"American Tour 1871"

 Nov 3rd to Dec 13th

3rd Nov.

Left Memphis and my friends by rail for New Orleans. The greater part of the journey was thro forests towards the last it was dismal swamps, the cypress moss that covered the trees looked very graceful, alligators could be seen lurking about. The concluding part of the track is wonderfully built on trestles laid deep down in the swamp, made of cypress wood. The train had to turn and even then the oscillation was severe. The conductor of the train was very friendly and in comparing notes as to the prices of clothes he amused me very much, I must say rather touched me by his trust in me by offering and asking if I could invest it for him in clothes 135 dollars! Of course I declined. After an uneasy night on a sleeping shelf I found myself at 11 am in New Orleans.

4th Nov.

Took the bus to the St Charles Hotel, beautifully appointed and well conducted but alas very expensive 6 dollars per drive. Weather fiercely hot, yellow fever still prevails, trees in full bright beauty of summer. Called on my friend Herbert Dobele and it was no slight gratification to clasp his hand. Afterwards dined with Mr Ranger who has a beautiful house and a true specimen of New York belle for a wife. On another occasion dined alone with my comrades now returned to my company with Mr Musgrove, Mr M is of Spanish descent their eldest son gave an account of some tiring scenes he had witnessed in the wars of succession, what hardship the Southerners had endured! Their heroism was worthy of a nobler end than the upholding of slavery.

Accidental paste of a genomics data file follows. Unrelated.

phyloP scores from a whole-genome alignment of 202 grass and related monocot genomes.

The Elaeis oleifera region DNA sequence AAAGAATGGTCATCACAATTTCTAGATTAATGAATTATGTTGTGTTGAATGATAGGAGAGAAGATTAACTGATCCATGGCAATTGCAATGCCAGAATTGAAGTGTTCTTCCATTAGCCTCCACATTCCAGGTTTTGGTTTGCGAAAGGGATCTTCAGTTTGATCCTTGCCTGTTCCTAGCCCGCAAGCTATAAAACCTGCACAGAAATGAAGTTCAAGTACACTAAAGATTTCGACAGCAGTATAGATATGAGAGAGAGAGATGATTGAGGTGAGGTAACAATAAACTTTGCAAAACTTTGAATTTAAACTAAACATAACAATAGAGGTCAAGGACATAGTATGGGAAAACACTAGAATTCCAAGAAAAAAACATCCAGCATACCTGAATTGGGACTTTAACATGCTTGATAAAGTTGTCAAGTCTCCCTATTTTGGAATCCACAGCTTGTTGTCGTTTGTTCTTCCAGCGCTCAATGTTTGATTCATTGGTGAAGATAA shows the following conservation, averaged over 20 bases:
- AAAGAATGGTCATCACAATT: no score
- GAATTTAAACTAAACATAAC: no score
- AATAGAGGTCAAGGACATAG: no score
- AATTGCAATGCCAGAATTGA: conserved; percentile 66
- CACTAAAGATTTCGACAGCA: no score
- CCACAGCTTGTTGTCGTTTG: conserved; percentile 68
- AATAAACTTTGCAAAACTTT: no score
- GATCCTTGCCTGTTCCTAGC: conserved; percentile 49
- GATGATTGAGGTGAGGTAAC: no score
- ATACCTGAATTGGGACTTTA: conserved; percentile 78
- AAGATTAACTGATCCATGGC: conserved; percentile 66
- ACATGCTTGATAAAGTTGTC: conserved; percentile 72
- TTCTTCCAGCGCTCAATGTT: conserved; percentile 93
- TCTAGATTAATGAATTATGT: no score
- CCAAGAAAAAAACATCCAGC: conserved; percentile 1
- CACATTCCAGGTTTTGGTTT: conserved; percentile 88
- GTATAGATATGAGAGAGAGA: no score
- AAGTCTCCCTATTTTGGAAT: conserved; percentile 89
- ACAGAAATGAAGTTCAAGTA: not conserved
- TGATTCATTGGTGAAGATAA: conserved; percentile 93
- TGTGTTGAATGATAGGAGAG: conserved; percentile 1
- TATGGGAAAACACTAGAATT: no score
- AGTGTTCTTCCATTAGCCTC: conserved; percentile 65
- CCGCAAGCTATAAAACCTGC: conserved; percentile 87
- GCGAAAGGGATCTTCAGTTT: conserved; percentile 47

A real thunderstorm broke out just as we left and drenched us through. The shell roads here are splendid, thousands of tons are brought up from the Gulf of Mexico. Bought 500 bales of cotton saw it shipped in the ‘Argus Fire Queen’.

15th Nov.

Left New Orleans with L Lees took the train across the swamps to Pouchartican Lake a great bathing resort of the New Orleans citizens, embarked on the ‘Mary ‘and sailed up the lake, a railway draw bridge opening to let us through.

16th Nov.